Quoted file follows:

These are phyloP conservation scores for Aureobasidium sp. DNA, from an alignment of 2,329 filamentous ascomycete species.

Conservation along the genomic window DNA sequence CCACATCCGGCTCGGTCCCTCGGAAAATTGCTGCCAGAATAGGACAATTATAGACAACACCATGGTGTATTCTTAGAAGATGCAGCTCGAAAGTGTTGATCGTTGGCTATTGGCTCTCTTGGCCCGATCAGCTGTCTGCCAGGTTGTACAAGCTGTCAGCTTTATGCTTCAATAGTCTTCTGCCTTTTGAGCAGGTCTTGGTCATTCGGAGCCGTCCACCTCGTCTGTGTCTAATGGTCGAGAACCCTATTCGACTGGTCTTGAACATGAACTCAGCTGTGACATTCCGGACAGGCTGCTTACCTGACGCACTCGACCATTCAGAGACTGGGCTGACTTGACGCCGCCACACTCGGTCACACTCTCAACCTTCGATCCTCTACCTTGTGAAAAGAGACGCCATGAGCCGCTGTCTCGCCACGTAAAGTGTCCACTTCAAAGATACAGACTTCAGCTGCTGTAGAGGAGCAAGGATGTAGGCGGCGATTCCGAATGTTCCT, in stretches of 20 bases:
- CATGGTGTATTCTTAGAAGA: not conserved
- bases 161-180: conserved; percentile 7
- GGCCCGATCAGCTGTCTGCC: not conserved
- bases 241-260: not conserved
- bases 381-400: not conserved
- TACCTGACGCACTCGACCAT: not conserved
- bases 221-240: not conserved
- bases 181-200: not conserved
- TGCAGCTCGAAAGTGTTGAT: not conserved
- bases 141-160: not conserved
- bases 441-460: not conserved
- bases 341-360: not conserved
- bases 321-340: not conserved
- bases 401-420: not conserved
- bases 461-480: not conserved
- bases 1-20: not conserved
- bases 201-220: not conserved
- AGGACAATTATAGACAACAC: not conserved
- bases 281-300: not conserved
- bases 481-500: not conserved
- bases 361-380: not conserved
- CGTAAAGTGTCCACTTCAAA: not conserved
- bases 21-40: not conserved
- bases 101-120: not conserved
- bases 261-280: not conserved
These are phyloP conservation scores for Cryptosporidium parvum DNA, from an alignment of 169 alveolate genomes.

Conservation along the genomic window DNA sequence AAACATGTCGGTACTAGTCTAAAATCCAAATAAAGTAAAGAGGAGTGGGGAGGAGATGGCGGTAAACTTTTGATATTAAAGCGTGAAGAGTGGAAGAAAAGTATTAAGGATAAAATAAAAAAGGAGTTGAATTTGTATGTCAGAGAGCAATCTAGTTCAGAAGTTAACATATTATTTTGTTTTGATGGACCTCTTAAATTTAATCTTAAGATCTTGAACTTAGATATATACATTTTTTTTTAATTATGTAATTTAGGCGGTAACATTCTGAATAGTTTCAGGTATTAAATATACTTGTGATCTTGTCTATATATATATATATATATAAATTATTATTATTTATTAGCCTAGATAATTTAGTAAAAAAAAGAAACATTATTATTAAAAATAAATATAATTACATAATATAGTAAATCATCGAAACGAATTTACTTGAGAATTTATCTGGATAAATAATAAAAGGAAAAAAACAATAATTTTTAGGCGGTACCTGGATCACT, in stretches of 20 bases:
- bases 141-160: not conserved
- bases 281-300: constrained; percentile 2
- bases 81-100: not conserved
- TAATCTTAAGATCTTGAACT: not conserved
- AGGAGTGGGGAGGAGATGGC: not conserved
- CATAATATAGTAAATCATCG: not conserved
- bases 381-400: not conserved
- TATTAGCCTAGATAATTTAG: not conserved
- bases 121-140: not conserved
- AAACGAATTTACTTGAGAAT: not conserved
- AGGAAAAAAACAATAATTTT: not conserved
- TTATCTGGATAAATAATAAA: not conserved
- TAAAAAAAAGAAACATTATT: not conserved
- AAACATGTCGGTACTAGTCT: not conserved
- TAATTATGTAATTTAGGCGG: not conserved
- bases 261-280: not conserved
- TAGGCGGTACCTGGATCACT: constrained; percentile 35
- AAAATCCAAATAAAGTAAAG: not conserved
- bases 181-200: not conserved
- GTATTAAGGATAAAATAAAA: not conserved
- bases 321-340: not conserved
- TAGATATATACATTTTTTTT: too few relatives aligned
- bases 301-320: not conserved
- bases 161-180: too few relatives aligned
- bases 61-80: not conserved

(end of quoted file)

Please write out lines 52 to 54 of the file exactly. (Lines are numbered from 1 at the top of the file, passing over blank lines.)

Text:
- bases 301-320: not conserved
- bases 161-180: too few relatives aligned
- bases 61-80: not conserved